Christmas Eve back in England is invariably cold and grey. Waking in our hotel on the other side of the world in Sydney, we knew it was going to be a scorcher.
Australia doesn’t do Christmas as excessively as the UK. Decorations are more restrained, the pubs aren’t as packed with work parties getting trashed and the stores are nowhere near as rammed with half-crazed shoppers. But there are plenty of TV ads trying to whip up interest and bizarrely, in the height of a Southern Hemisphere summer, some feature snow.
It was too hot to spend the day amid the concrete, glass and steel of Sydney city centre so we decided to visit Manly, one of its most famous beaches. And judging by the numbers, half of Sydney’s population was heading for the sand and sea too. The ferry from Circular Quay takes about 30 minutes and the breeze made for a pleasant journey out towards the North Head, the tremendous sandstone peninsula that guards the entrance to Sydney Harbour.
Manly, which was named by Governor Arthur Phillip because of the features of the indigenous people he found there early in the life of the new colony, lies on an isthmus. The ferry docks in a sandy cove but its famous beach is on the ocean side, a short walk away through a pedestrianised shopping street. This has touches of Victorian glamour, a reminder that Manly has long been an escape for city folk, but also the tackiness that attaches to many seaside resorts around the world.
Walking back through the crowds later in the day, a queue had formed outside the church ahead of a carol concert and three camels and their three kings were parading up and down drumming up support for the event.
We were carried along by the crowds to the famous beach, which was incredibly busy and lined by majestic and towering Norfolk Island pines. Surfers were taking advantage of the big waves, others paddled and it looked very inviting. I couldn’t understand why we hadn’t bought our swimming gear, but the fact there was so little shelter on the beach meant I wouldn’t survived long on the beach anyway.
So at the suggestion of a helpful woman in the tourist information centre we went for a walk along the shore towards Shelly Beach, which lies in Cabbage Tree Bay. It’s a marine nature reserve and the beach is very small compared to Manly, but it was very busy indeed and chairs were all set up for a wedding. Personally, I couldn’t imagine being dressed up in all my finery and sitting out in the heat and humidity we were experiencing and watching a wedding. Suffering and sweating, I was grateful that we chose to stop at the beach’s Boat Yard bar for a drink.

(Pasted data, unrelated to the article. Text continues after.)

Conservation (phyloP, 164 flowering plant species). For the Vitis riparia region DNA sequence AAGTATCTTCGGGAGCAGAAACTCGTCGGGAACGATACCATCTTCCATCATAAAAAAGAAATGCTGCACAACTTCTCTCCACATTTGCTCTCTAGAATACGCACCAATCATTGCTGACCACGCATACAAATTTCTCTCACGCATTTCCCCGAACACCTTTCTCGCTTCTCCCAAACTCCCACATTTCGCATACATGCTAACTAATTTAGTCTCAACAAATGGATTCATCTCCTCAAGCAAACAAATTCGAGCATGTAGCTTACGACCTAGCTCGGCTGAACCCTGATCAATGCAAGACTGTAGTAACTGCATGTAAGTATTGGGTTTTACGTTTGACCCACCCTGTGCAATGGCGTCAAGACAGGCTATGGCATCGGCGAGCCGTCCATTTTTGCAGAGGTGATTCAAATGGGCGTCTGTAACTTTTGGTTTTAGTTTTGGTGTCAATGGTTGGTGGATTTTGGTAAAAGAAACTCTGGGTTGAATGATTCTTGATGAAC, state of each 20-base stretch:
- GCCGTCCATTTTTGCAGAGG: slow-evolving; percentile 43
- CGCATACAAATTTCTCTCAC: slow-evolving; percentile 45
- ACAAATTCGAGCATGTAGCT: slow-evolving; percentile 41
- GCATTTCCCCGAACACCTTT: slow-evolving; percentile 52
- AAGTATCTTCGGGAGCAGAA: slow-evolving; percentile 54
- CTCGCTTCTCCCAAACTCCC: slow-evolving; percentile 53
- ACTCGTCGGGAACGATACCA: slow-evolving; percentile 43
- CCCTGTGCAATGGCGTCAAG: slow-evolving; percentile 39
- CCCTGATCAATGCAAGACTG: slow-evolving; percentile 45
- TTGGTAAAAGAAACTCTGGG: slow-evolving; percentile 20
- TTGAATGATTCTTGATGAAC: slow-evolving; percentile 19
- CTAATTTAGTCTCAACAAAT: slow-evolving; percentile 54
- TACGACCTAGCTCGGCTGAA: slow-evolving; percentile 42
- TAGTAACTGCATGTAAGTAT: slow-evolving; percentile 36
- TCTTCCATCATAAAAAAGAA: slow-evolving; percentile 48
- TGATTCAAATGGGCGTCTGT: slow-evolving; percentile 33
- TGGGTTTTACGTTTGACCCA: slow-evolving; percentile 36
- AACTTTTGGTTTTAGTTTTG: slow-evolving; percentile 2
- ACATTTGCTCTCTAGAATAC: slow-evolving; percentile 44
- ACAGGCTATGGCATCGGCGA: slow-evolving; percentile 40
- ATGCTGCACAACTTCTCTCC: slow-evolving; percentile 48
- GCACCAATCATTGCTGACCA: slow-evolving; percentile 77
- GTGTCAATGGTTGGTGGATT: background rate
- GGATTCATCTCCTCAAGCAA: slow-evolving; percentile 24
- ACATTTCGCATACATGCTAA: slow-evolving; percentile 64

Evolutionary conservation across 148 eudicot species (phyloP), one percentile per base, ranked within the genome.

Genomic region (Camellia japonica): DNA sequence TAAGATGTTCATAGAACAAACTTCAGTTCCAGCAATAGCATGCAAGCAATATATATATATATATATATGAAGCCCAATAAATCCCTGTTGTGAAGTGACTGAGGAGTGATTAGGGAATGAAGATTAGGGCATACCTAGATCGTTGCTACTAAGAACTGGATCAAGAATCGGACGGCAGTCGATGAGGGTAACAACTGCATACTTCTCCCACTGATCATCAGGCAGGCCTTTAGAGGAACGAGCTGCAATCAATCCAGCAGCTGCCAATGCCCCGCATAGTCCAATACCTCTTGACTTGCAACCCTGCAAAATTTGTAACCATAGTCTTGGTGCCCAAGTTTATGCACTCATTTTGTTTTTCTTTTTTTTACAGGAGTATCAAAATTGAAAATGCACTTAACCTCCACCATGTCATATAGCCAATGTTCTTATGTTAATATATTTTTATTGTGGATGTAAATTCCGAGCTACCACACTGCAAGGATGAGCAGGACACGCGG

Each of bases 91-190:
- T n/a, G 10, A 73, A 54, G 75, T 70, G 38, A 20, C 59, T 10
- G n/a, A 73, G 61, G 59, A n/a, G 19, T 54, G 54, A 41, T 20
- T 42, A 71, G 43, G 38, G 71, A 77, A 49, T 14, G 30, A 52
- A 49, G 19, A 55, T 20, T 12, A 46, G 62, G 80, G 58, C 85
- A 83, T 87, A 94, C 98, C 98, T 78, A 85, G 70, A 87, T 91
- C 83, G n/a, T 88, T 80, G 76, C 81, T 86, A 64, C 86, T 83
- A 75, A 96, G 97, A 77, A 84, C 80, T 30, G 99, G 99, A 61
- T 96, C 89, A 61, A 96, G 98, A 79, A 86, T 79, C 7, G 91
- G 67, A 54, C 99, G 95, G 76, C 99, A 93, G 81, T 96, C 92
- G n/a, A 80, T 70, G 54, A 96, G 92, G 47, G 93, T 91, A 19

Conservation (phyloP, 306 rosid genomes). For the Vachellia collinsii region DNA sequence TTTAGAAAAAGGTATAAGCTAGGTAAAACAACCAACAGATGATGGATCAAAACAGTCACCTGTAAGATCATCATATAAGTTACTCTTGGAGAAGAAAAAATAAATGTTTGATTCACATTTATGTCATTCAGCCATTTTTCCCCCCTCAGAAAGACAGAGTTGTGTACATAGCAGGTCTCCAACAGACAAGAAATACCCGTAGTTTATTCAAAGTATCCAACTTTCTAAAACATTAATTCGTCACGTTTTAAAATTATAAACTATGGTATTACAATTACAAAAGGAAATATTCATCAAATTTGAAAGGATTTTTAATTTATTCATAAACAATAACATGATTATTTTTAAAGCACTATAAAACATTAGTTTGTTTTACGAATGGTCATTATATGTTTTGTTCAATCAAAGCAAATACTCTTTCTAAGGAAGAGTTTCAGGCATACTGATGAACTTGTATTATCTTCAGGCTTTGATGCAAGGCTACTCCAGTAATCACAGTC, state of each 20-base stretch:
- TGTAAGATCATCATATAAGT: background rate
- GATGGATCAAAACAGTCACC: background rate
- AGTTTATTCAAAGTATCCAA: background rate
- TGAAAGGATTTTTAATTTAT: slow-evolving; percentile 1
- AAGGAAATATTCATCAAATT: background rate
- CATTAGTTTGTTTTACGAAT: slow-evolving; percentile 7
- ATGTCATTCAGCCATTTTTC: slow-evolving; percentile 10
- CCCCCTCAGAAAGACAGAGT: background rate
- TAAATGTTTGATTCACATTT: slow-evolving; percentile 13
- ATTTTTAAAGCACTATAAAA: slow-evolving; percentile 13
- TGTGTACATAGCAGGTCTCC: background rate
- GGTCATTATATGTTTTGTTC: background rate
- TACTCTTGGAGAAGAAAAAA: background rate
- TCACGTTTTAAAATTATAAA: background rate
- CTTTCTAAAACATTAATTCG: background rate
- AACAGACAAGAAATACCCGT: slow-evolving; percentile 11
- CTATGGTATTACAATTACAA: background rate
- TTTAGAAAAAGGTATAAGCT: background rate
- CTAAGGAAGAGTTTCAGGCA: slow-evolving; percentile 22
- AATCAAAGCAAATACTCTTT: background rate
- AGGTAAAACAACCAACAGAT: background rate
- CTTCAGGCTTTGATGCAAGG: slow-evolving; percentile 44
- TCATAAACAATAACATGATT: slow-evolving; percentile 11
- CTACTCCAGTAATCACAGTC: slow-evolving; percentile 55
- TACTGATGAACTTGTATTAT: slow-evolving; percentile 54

Refreshed, we continued walking up to the headland, with its great views beyond to Sydney’s northern beaches and the vast Pacific Ocean. Chunky Eastern Water Dragons perched on the rocks, soaking up the sun. The sandstone cliffs had been carved by wind and rain and sea into marvellous shapes.
By the time we’d reached an old World War Two gun emplacement I was suffering from the heat and we turned back, stopping at the Boat Yard for beers and big bowl of tasty prawns.
On the ferry back to Sydney, the sky turned a dark grey and a storm broke. Great forks of lightning exploded from the sky and the rain came down torrentially but somehow we got on the train to Bondi Junction for our date with Graham’s brother and his girlfriend.
It’s odd that Sydney’s most famous beach is not on the rail line so we drove from the junction to the seafront. The beach is another welcoming and expansive stretch of sand but I wasn’t as impressed by Bondi as I was by Manly. In fact, it reminded me of a British seaside town, somewhere like Bournemouth or Eastbourne. At least the men were dreamily fit and I could’ve happily sat in a bar and watched them strutting around the sand for hours without getting bored!
But as the rain had been and gone, we went on a short walk around Mackenzies Point down towards Tamarama Beach – and back again. More spectacular sandstone cliffs greeted us and the sun came out.
We all had dinner and drinks in the busy seafront Hotel Ravesis, before we parted for the evening. The two of us spent the evening in the CBD, having a few beers. But it was very quiet and I couldn’t have felt less Christmassy if I tried.
Christmas Day was a very different day, much quieter and spent surrounded by family – Graham’s brother’s girlfriend’s family, deep in the Sydney suburbs. We ate and drank, swapped presents, and made new friends. Which is what Christmas is all about.